Schauinsland Observatory

Schauinsland Observatory Winter Time
Schauinsland Observatory

The origins of solar research in Freiburg go back to the year 1943 when Karl Otto Kiepenheuer (1910 -1975) established an observatory near the summit of the Black Forest Peak of Schauinsland (1284 m asl) in the vicinity of Freiburg. Together with other observatories at Zugspitze, Wendelstein, Kanzelhöhe and Syracuse in Italy this was to form a telescope network from which a regular monitoring of the solar activity should emerge.

After WW II the Schauinsland-Observatory evolved into the 'Fraunhofer-Institut für Sonnenphysik' which later was renamed in honour of it's founder. After a new observatory went into service on the island of Capri, Italy in 1966 the observational facilities were no longer kept operational on a regular base.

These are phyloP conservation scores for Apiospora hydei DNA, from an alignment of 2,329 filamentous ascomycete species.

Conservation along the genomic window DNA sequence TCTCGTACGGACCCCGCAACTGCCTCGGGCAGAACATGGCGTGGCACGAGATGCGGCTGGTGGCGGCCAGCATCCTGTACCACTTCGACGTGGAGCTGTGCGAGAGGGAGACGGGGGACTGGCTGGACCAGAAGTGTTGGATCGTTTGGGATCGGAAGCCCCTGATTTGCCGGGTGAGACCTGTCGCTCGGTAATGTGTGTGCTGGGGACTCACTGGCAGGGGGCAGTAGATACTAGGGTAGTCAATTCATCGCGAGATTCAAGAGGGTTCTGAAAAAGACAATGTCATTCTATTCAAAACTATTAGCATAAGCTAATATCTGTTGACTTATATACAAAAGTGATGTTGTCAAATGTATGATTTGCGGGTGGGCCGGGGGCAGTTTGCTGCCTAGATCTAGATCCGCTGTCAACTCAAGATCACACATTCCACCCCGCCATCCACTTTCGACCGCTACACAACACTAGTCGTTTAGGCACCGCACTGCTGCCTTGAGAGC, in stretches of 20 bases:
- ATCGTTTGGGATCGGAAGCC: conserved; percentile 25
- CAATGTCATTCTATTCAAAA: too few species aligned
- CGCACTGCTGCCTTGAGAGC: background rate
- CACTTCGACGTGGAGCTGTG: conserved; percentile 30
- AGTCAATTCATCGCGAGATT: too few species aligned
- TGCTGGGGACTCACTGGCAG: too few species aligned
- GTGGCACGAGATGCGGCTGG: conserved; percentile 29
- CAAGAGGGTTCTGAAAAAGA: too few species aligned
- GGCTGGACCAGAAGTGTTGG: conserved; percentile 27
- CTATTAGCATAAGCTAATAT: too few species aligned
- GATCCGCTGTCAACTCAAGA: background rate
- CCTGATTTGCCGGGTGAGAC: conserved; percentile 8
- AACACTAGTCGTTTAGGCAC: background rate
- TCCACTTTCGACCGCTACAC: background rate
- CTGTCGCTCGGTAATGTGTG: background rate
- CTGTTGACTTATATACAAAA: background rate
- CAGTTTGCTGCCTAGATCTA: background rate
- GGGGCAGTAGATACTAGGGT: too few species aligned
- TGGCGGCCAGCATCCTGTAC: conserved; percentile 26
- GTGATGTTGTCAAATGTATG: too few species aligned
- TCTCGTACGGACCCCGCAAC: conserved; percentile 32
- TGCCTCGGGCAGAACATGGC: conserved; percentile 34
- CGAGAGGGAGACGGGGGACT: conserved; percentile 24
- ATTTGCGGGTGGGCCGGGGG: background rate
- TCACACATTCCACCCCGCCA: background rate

The Tower-Telescope has an aperture of 45 cm and is equipped with a grid-spectrograph of 8 m focal length. It underwent a complete refurbishment in 1972. It is now mainly used as a testbed for equipment to be used at the Tenerife Observatory and for educational purposes.

Every year the observatory is open to the general public on several occassions. Please find further informations related  to Public Relations within dedicated webpages.